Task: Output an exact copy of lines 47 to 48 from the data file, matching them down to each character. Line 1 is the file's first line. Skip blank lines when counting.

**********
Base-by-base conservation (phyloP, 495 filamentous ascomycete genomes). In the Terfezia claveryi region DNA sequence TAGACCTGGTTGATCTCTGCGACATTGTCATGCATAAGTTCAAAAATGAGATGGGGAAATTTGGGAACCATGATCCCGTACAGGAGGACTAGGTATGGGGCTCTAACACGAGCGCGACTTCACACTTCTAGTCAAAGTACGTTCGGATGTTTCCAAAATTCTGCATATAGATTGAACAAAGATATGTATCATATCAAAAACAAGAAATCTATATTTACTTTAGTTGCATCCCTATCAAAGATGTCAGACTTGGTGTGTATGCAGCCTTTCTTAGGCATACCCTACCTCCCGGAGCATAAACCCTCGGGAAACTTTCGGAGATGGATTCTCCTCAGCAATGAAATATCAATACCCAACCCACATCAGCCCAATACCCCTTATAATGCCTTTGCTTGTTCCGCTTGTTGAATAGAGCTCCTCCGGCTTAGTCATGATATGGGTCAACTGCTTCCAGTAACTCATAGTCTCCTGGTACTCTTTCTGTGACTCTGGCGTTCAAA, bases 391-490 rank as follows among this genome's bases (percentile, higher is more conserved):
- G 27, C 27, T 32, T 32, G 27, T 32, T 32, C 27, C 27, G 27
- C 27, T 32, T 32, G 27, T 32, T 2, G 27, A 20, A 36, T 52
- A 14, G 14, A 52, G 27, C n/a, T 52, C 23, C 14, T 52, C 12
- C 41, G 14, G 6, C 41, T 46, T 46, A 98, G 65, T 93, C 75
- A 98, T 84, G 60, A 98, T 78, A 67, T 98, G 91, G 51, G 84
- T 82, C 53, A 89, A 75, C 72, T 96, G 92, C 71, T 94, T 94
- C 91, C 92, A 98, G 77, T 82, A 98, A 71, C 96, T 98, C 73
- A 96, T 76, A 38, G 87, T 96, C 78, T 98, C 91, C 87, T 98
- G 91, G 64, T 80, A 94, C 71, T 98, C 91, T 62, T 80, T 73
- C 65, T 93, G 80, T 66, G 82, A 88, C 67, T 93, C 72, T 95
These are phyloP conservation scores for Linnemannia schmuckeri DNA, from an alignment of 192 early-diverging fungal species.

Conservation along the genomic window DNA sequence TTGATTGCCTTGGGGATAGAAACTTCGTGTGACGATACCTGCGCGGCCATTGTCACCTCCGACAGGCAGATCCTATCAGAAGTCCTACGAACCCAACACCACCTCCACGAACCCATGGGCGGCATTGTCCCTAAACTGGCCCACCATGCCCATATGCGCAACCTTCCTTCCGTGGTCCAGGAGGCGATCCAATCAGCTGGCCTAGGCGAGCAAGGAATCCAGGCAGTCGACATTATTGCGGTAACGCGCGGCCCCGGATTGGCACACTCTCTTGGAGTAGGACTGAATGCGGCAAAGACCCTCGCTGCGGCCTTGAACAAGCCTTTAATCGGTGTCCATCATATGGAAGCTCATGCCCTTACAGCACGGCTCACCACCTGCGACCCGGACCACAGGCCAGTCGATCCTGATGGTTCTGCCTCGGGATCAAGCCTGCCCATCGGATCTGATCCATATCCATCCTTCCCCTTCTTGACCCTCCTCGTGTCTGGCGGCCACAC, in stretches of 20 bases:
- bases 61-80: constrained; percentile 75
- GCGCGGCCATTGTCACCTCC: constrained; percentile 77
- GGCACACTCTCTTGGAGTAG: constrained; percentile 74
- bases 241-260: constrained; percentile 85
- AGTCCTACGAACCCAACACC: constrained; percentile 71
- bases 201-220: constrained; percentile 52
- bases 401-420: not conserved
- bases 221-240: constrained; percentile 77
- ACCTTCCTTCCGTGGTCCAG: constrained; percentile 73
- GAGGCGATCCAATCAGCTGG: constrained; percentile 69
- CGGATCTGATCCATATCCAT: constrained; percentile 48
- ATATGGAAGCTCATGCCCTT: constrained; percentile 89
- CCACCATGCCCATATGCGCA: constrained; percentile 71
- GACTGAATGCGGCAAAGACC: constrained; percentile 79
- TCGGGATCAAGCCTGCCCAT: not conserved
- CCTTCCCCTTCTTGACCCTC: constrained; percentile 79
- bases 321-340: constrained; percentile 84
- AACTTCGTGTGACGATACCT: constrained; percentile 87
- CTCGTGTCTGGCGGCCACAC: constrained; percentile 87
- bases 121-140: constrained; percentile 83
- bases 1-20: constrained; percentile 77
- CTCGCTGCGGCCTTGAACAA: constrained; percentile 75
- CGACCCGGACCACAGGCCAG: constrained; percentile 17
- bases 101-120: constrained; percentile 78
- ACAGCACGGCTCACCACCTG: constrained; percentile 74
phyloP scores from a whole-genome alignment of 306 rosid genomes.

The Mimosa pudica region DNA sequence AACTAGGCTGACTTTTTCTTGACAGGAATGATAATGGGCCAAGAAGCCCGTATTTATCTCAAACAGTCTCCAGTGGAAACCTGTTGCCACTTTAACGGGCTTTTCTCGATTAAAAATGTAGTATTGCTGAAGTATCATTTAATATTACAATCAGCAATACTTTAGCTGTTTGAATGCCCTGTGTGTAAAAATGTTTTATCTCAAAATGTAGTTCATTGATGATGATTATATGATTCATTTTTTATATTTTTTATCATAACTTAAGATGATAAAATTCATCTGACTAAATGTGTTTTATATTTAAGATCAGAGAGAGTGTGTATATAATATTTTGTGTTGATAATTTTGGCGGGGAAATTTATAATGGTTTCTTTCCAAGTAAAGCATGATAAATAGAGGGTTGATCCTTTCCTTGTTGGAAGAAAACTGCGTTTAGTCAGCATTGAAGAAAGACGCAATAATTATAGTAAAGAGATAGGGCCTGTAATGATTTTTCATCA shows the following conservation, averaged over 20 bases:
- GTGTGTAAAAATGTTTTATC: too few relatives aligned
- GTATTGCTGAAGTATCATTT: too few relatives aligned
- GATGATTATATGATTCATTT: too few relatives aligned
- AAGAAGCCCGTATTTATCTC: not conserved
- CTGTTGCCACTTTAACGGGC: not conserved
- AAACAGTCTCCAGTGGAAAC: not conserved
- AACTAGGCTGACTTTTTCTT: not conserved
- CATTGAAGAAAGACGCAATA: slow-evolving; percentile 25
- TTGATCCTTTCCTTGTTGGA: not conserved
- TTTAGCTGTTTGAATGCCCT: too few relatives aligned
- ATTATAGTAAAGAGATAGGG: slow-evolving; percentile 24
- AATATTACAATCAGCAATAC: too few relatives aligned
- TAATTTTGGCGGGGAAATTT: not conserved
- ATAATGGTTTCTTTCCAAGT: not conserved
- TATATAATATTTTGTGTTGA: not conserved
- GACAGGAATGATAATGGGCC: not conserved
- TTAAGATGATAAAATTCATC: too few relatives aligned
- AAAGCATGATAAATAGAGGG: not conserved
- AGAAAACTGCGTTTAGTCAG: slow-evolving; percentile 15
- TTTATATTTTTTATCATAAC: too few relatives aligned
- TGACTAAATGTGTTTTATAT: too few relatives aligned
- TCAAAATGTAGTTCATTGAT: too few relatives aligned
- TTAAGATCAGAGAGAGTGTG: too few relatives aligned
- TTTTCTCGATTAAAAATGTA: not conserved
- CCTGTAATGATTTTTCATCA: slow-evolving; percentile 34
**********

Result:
- AACTAGGCTGACTTTTTCTT: not conserved
- CATTGAAGAAAGACGCAATA: slow-evolving; percentile 25